This book broke me in the best of ways. I can’t count how many times this book made me tear up and days after finishing, it still sits with me. Partially, this might be due to HISTORY IS ALL YOU LEFT ME being in many ways a reflection of what I went through when I lost my best childhood friend to a car accident at 18. Although this happened more than 11 years ago now, so much in this book brought me back, from that very first scene of Griffin’s refusal to go see Theo at his open casket funeral to the way he keeps talking to Theo as if he was still around and could answer his many questions at any moment.
HISTORY IS ALL YOU LEFT ME definitely was a book that hit me on a very personal level, but that’s not all that made it work for me. Some might comment on how its pace is often slow and how this is a book that, while split into dual timelines of history and now, is very much steeped in the past. This, and Silvera telling Griffin and Theo’s story predominantly from a second person point of view made this book a unique experience and drew readers even more closely into Griffin’s grief.
It is incredibly challenging to build tension and reader sympathy when the ending already is a foregone conclusion–or so it seems. It turns out that there is much more to Griffin’s story than Theo’s death. This is a story about friendship, love and loss, family and mental illness. What I loved most about HISTORY is that it completely skips any platitudes. Instead, it is often painfully honest, complicated, and oh, so very messy in its treatment of grief and all the character relationships entangled in it.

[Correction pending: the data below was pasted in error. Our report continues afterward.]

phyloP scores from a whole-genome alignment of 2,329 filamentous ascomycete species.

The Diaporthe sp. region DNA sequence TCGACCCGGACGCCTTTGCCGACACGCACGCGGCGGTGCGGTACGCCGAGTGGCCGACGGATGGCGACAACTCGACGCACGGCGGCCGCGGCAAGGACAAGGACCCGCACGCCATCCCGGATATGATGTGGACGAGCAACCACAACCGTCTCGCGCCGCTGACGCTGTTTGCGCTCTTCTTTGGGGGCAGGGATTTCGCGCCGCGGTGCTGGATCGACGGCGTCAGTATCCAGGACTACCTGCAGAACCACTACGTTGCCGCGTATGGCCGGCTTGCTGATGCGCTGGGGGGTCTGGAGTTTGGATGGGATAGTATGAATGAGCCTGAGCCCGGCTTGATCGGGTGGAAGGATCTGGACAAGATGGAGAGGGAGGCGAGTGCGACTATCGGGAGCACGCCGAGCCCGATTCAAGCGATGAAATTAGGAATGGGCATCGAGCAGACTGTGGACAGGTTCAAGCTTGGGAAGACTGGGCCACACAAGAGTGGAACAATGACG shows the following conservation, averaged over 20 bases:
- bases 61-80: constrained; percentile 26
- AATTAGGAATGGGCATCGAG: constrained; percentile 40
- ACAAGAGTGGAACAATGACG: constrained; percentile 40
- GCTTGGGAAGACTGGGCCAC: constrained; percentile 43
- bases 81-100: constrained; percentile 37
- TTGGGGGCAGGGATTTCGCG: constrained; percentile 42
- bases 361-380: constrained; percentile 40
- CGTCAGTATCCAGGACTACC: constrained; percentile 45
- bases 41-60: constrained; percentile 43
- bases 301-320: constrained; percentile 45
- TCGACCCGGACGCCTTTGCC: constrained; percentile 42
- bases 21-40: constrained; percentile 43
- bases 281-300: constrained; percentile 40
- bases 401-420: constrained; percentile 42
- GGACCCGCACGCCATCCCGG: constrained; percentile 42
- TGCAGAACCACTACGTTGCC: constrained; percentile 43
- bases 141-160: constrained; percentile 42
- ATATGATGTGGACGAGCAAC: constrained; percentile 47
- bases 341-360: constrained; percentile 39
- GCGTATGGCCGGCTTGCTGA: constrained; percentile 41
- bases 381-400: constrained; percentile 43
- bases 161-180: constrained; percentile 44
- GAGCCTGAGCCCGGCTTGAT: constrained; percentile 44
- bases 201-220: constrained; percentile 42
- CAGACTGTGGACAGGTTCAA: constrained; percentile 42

Speaking of character relationships, there are so many of them to root for, no matter what we already know about the ending. And in a way very much reminiscent of Silvera’s debut, MORE HAPPY THAN NOT, there always are unforeseen twists woven into the narratives that kept me turning pages and left me unable to put this book down.
A special shoutout goes to the overall good representation of both LGBT issues and mental illness. I loved how coming out hardly was an issue in this book and I couldn’t help but love both Griffin and Theo’s friends and family for the way they supported both of them. Also, despite all of its sadness, this book contained one of the funniest condom-buying scenes I have ever read. I’m still smiling just thinking about it. Loved that part.
When it comes to mental illness rep, I loved the way Silvera portrayed Griffin’s OCD as such an integral part of who he was. I loved how it was part of both Griffin’s character and the plot–this story wouldn’t be the same without it and I loved the nuanced approach Silvera took in describing how Griffin, his family, and his friends all respond to it. I want more books with this kind of intersectionality, please.
Overall, HISTORY IS ALL YOU LEFT ME was a book about relationships. Not just romantic relationships, either, but I loved how both Griffin and Theo’s families were such an integral part of what made this story work. All relationships in this book are complex, messy, and ultimately real, which is why this book and its character will probably stick with me for a long time to come.
So far, HISTORY IS ALL YOU LEFT ME definitely is my favorite read of 2017. While the year is still new, I anticipate this one to keep its place among my favorites for a while. So, go read it and come discuss your thoughts with me!
Cheers and happy reading!